Women of Achievement
for a woman who, facing active opposition,
backed an unpopular cause in which she deeply believed:
In 1968, Memphis was a focus of the nation’s turmoil following the death of Dr. Martin Luther King, Jr. Jocelyn Dan Wurzburg stepped forward to take constructive, courageous action in our city.
Jocie became familiar with an organization in other cities called the Panel of American Women, and she single-handedly brought its services to Memphis. The Panel’s purpose was to eliminate racial and religious prejudice by going before groups to tell personal stories, answer questions and share outlooks. In 1990 this might seem tame, but in 1968 and the years thereafter, it was a tough assignment. Many groups took personal issue with the message and the messengers.
Jocie Wurzburg headed a group of about 40 women — black, white, Catholic, Jew, Protestant — who labored to learn new skills and educate each other on issues. Some of the Panel went with Jocie to the mayor’s office to lobby for reason in the volatile atmosphere. This effort made Time magazine, albeit derisively. The story reported on “housewives in white gloves …”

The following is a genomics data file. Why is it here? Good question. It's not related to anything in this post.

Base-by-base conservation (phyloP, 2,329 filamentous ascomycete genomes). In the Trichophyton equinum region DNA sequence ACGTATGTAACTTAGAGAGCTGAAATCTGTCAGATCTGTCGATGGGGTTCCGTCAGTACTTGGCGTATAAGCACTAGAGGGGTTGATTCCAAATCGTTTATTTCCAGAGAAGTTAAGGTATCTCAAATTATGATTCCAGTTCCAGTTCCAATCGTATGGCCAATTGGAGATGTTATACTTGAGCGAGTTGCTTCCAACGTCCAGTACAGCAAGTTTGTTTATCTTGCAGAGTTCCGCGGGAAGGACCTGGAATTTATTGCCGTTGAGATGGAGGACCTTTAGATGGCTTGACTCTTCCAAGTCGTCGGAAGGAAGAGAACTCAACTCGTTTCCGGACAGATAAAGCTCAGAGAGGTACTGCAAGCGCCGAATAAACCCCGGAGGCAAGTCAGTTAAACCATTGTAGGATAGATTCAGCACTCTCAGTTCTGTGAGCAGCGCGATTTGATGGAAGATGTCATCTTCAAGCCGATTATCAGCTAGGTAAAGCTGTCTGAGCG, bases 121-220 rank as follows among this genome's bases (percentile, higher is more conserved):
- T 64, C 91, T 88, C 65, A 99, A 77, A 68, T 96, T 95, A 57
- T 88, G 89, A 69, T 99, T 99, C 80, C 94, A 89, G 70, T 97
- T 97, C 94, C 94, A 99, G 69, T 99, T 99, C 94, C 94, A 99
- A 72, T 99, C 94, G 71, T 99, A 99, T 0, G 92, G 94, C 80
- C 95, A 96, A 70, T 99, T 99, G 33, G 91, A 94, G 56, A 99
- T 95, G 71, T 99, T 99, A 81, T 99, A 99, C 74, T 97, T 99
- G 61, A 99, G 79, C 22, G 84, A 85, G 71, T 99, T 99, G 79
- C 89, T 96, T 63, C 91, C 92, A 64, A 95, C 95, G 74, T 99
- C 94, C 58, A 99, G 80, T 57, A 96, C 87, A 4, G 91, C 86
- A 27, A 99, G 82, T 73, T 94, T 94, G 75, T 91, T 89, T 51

The Panel led her into other human rights work, including project director for the Memphis Martin Luther King Memorial 1976-77 and service on the Social Action Commission, Family Life Committee and Consultation on Conscience biennial sessions of the Union of American Hebrew Congregations. She was appointed to the National Commission for the Observance of International Women’s Year and to the State Advisory Committee of the Civil Rights Commission.
Although the Panel of American Women ended service in 1980, Jocie Wurzburg’s work as a lecturer on equal employment and human relations continued and her career as a lawyer and divorce mediator began. Never one to stop organizing, she directed her love of music to the founding of the Jazz Society of Memphis.
It was not easy for this one-time East Memphis homemaker to become an activist — but an activist she was. The Panel of American Women was a courageous force in our city during those years. It was quoted, called upon, cited as a positive force. As her nominator said, “Jocie made all of that happen. She never got discouraged. She never let her energy flag.”